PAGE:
Linking extreme weather to climate change- Scientists
Sep09

Linking extreme weather to climate change- Scientists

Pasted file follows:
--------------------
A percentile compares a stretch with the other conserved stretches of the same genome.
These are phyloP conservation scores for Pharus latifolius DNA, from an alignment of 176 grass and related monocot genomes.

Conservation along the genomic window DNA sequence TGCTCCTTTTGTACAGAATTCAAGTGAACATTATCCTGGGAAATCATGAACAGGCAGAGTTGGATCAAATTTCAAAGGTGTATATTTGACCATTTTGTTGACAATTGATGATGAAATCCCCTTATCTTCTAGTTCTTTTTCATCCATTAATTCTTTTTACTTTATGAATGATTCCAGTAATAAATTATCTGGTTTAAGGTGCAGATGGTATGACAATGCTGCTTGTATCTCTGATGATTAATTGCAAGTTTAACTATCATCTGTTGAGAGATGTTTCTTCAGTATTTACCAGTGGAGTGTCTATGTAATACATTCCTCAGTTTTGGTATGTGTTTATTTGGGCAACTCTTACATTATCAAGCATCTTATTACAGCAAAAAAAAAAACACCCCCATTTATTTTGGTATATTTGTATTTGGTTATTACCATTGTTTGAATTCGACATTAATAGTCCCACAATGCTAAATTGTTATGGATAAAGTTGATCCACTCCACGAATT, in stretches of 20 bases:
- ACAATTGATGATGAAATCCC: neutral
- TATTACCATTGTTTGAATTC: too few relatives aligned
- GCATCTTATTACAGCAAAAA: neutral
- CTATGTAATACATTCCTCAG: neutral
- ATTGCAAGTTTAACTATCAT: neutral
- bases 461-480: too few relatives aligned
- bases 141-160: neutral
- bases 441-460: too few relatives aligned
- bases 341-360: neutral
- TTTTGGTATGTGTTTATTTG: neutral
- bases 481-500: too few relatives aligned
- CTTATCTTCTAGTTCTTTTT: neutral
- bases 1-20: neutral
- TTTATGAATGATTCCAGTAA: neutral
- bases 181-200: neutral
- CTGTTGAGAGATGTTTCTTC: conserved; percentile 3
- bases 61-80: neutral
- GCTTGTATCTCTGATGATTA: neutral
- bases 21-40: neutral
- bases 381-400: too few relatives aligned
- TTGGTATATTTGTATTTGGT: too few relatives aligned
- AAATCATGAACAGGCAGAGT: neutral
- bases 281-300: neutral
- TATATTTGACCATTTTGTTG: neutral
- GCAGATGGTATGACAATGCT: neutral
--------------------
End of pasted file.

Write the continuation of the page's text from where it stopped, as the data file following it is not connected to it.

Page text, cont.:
As we are watching with concern the unfolding extreme weather events around the globe today and in recent weeks, the relationship of these extremes to the underlying trend of climate change is being discussed by scientists. The Science Media Centre in London, UK has been collating some of these expert views. These comments are also available on the United Nations Framework Convention on Climate Change Newsroom website.   Dr Adrian Champion, of the University of Exeter, said: “The occurrence of two category five hurricanes in the same season hasn’t been known to happen since records began. “It’s difficult to predict whether Irma will continue to strengthen – they get their energy from warm oceans and, given it’s already made landfall, you could expect it to weaken – but now it’s passing over the ocean again it could re-intensify. “The question regarding whether Jose will develop into a category five hurricane is mixed. Given that Irma has just passed through, there isn’t as much ‘energy’ to intensify Jose. However, the conditions are similar. “The climate change projections are that we’ll get fewer, but more intense, cyclones in the future.” Dr Ilan Kelman, Reader in Risk Resilience and Global Health at University College London, said: “As the scale of devastation from Hurricane Irma emerges, once post-disaster needs are met, we can ask about readiness. The islands which were hit knew they were in a hurricane zone and many run drills every year to be prepared for the hurricane season. In places, it appears to have saved lives. But we always want to strive to help everyone–and to be ready beforehand to reconstruct as soon as the storm has passed.” Dr Chris Holloway, tropical storm expert at the University of Reading, said: “Hurricane Irma is a potentially life-threatening storm for the Caribbean islands and neighbouring Leeward Islands due to winds up to 185 mph and storm surge up to 11 feet with large swells on top of this. The storm is likely to maintain very strong intensity (category 4 or 5) over the next three days, probably staying just north of the Greater Antilles but still a potential threat to Puerto Rico and Hispaniola. After that, the forecast track becomes more uncertain, with the storm likely affecting the Bahamas and Florida over the weekend. “Since the storm will begin to turn more towards the north in about five days, but the exact timing of this turn is uncertain, all of the Florida peninsula, the Bahamas, Cuba, and the Carolinas and Georgia should be prepared for a possible landfall or other effects of a severe hurricane.  The main dangers with this storm are storm surge and...

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